D. Ryva Parker, who served as Black Lily's resident host/emcee/co-producer, was there for the audition. She's slightly less understated in her recollection. "Everybody was just blown away," says Parker. "Such a huge, robust, full and dynamic voice vocal control, timbre, everything. She was already polished when she was 13. She's a frickin' phenomenon."So began Sullivan's run as Black Lily's baby-faced wunderkind. Pam helped shape her daughter's repertoire of covers tracks from old-school pillars like Marvin Gaye, Gil Scott-Heron and Sly and the Family Stone to contemporary artists like Mary J. Blige, Carl Thomas and former Fugee Hill. She built up a bit of a name for herself locally ("You heard that young girl?"). Older brother Justin played bass in her band; Sullivan's parents attended every one of her performances. (You had to be 21 to get in, after all.)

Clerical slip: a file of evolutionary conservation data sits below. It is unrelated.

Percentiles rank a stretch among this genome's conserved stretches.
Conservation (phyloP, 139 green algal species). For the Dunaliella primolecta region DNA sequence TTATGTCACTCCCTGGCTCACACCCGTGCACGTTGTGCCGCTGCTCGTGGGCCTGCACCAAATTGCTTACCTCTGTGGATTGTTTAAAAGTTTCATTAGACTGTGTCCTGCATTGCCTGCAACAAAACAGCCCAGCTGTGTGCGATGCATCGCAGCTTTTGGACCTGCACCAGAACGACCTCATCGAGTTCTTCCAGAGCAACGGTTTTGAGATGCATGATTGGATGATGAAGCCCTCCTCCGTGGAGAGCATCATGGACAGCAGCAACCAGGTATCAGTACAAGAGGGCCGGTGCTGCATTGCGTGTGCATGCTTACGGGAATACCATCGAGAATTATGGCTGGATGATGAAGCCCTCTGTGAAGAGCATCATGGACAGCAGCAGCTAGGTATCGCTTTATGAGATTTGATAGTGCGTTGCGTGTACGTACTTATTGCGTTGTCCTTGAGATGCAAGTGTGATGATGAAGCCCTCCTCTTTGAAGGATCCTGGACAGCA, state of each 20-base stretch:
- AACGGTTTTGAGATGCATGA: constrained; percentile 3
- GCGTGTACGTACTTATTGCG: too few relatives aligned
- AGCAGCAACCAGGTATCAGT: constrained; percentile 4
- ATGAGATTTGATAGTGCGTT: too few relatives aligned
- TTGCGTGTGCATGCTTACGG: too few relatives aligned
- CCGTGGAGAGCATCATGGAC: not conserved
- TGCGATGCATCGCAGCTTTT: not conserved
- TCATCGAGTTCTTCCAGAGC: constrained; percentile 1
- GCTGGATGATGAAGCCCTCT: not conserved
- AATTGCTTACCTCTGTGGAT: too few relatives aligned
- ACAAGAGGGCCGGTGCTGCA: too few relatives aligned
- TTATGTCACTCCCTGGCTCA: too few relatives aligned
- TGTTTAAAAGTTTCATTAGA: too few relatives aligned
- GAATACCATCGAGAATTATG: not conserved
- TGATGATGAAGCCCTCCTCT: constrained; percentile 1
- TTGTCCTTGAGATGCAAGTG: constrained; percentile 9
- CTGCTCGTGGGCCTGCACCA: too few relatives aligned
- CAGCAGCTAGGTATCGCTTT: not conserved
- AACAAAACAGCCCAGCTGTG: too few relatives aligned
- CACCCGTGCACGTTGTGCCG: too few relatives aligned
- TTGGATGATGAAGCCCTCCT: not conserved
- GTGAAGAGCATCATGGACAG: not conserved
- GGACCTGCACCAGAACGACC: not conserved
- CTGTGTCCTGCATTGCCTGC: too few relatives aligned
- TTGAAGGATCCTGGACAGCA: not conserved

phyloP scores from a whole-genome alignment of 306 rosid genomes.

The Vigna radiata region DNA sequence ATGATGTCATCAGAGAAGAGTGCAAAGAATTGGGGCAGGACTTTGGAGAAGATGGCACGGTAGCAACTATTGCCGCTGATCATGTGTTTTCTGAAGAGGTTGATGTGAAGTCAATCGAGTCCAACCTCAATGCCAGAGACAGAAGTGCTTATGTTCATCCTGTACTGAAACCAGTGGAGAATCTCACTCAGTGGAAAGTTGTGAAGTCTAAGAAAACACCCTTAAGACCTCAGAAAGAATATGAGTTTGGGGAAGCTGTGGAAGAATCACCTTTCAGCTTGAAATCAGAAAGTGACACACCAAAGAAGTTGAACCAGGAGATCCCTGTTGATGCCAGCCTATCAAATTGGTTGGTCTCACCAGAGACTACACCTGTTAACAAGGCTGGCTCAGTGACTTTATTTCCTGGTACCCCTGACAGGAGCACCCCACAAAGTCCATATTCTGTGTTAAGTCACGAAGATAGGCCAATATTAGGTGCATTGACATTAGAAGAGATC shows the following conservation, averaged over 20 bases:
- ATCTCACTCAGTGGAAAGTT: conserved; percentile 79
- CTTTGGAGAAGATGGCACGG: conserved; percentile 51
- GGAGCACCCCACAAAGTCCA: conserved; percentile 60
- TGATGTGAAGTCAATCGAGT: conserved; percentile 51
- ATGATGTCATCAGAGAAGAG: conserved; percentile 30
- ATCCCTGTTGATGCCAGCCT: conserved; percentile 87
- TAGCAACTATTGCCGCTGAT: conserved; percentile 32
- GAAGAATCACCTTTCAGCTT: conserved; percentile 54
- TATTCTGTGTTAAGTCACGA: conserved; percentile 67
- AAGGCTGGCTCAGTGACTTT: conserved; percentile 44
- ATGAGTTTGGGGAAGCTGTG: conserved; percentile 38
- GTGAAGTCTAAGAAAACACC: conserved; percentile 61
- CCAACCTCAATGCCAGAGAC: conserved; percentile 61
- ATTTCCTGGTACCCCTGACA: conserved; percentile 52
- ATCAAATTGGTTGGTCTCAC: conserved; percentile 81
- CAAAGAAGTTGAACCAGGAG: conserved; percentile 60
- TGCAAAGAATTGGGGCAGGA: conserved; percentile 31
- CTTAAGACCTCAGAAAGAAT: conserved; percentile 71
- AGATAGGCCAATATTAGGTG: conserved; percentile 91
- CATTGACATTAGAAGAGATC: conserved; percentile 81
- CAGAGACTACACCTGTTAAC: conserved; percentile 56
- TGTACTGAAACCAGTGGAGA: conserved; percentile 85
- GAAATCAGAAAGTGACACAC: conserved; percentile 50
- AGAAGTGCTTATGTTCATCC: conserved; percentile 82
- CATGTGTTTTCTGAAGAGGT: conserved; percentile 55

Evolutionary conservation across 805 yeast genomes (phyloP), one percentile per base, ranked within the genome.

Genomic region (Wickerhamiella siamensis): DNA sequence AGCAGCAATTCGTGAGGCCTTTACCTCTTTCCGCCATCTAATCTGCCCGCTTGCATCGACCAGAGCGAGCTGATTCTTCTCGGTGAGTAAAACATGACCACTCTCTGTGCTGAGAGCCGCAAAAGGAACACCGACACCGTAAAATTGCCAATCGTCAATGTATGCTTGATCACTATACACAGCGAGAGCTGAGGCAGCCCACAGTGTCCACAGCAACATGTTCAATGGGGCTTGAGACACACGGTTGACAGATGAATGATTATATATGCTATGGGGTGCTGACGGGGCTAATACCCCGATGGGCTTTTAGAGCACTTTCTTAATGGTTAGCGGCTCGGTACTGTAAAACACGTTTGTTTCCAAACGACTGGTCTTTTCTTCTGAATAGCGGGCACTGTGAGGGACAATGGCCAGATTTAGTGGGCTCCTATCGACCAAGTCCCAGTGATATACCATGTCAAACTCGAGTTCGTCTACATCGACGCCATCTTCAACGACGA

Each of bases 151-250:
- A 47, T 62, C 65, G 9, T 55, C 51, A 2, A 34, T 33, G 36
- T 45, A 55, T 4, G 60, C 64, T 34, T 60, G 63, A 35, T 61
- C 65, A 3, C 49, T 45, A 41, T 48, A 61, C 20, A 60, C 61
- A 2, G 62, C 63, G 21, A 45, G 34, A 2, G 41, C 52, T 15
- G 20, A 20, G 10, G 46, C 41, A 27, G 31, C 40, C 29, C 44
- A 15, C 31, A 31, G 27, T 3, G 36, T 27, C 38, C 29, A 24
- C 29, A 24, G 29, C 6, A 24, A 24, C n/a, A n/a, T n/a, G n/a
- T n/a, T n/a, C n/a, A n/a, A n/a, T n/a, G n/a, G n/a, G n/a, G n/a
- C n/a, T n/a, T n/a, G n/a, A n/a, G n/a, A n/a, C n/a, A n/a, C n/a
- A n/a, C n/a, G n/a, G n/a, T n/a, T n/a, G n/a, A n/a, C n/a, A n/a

In 2001, Sullivan missed her first week of vocal classes at the Philadelphia High School for the Creative & Performing Arts (CAPA) at Broad and Christian after getting the opportunity to travel to London to participate in a Lily showcase at that city's famed Jazz Café. (She also ended up missing her graduation ceremony for an audition.) Sullivan's very first appearance on an album came singing backup on Lily duo Kindred's 2003 debut Surrender to Love.
"They could've easily felt like this girl belongs in the church, and not on [their stage]," says Pam of the Lily team. "But they saw music, they saw talent, and they allowed her come and hone her gift."